A Pilot Study of Non-Hodgkin's Lymphoma: Chemotherapy and Blood Levels of Organochlorines

This study has been completed.
Sponsor:
Information provided by:
National Institutes of Health Clinical Center (CC)
ClinicalTrials.gov Identifier:
NCT00001571
First received: November 3, 1999
Last updated: March 3, 2008
Last verified: January 2000

November 3, 1999
March 3, 2008
February 1997
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Complete list of historical versions of study NCT00001571 on ClinicalTrials.gov Archive Site
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A Pilot Study of Non-Hodgkin's Lymphoma: Chemotherapy and Blood Levels of Organochlorines
A Pilot Study of Non-Hodgkin's Lymphoma: Chemotherapy and Blood Levels of Organochlorines

Non-Hodgkin's lymphoma (NHL) is the third most rapidly increasing cancer in the United States. HIV-related NHL is responsible for some of the increase since the early 1980s. However, it cannot explain the steady increase in the incidence rates in earlier years, nor the entire increase shown recently. A possible role of environmental exposures is receiving attention. One possibility is that exposure to organochlorines (OCs) may be related to the occurrence of NHL. NCI is currently designing a large population-based case-control study to investigate this hypothesis further by analyzing OC levels in blood collected at the time of interview from cases of NHL and their matched controls. At the time of these interviews, cases in the main case-control study would most likely have already received chemotherapy. If chemotherapy changes the blood levels of OCs, this may lead to misclassification of exposure among cases and eventually to biased risk estimates. The purpose of this pilot study is to estimate the bias due to measuring the serum levels of OCs in cases during or after chemotherapy. Twenty newly diagnosed patients will be recruited for the study. From each patient, four consecutive blood samples, one prior to, two during, and one after chemotherapy, will be collected. Forty pairs of pre-existing cryopreserved serum samples (pre- and post-treatment) taken from the NHL patients who participated in an earlier NCI clinical study will also be included in this study. Samples will be assayed for OC levels. The results will be used to plan and to interpret another large case-control study (the main study).

Non-Hodgkin's lymphoma (NHL) is the third most rapidly increasing cancer in the United States. HIV-related NHL is responsible for some of the increase since the early 1980s. However, it cannot explain the steady increase in the incidence rates in earlier years, nor the entire increase shown recently. A possible role of environmental exposures is receiving attention. One possibility is that exposure to organochlorines (OCs) may be related to the occurrence of NHL. NCI is currently designing a large population-based case-control study to investigate this hypothesis further by analyzing OC levels in blood collected at the time of interview from cases of NHL and their matched controls. At the time of these interviews, cases in the main case-control study would most likely have already received chemotherapy. If chemotherapy changes the blood levels of OCs, this may lead to misclassification of exposure among cases and eventually to biased risk estimates. The purpose of this pilot study is to estimate the bias due to measuring the serum levels of OCs in cases during or after chemotherapy. Twenty newly diagnosed patients will be recruited for the study. From each patient, four consecutive blood samples, one prior to, two during, and one after chemotherapy, will be collected. Forty pairs of pre-existing cryopreserved serum samples (pre- and post-treatment) taken from the NHL patients who participated in an earlier NCI clinical study will also be included in this study. Samples will be assayed for OC levels. The results will be used to plan and to interpret another large case-control study (the main study).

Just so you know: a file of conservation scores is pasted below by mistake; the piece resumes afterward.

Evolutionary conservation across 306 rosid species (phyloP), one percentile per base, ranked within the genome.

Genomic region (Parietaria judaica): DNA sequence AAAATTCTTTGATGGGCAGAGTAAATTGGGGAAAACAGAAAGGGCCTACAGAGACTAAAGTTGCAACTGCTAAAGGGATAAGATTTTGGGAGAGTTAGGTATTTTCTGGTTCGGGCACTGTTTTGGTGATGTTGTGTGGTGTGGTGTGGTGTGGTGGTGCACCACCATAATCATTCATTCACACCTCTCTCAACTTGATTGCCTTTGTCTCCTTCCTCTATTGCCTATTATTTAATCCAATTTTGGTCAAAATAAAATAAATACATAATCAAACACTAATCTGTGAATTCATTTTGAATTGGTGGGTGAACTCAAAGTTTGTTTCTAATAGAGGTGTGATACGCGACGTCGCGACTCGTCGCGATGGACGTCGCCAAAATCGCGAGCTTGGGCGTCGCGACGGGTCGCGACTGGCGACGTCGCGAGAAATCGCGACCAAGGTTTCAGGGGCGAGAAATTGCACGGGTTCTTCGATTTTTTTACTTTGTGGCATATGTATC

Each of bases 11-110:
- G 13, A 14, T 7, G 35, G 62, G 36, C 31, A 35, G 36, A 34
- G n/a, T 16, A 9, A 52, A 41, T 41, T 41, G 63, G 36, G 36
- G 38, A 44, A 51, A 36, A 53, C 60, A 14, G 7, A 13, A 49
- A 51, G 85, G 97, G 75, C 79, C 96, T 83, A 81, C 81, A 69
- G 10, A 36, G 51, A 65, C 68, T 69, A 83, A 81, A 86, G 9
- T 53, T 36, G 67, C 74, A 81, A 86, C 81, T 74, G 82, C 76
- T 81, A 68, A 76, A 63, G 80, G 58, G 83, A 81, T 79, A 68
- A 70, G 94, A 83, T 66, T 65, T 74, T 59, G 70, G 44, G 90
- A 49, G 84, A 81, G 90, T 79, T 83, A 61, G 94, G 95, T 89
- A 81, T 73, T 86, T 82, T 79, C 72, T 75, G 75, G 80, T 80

Observational
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  • HIV Infections
  • Lymphoma, AIDS-Related
  • Lymphoma, Non-Hodgkin
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*   Includes publications given by the data provider as well as publications identified by ClinicalTrials.gov Identifier (NCT Number) in Medline.
 
Completed
20
December 2000
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All NHL patients who have not previously received chemotherapy and who are admitted to the NCI Clinical Center to be enrolled in trails will be eligible for the study.

All histological subtypes and stages.

Any NHL patient who is between the ages of 20 and 74.

Must be able to give informed consent.

No NHL patient HIV positive will be included.

Both
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No
Contact information is only displayed when the study is recruiting subjects
United States
 
NCT00001571
970075, 97-C-0075
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National Cancer Institute (NCI)
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National Institutes of Health Clinical Center (CC)
January 2000

ICMJE     Data element required by the International Committee of Medical Journal Editors and the World Health Organization ICTRP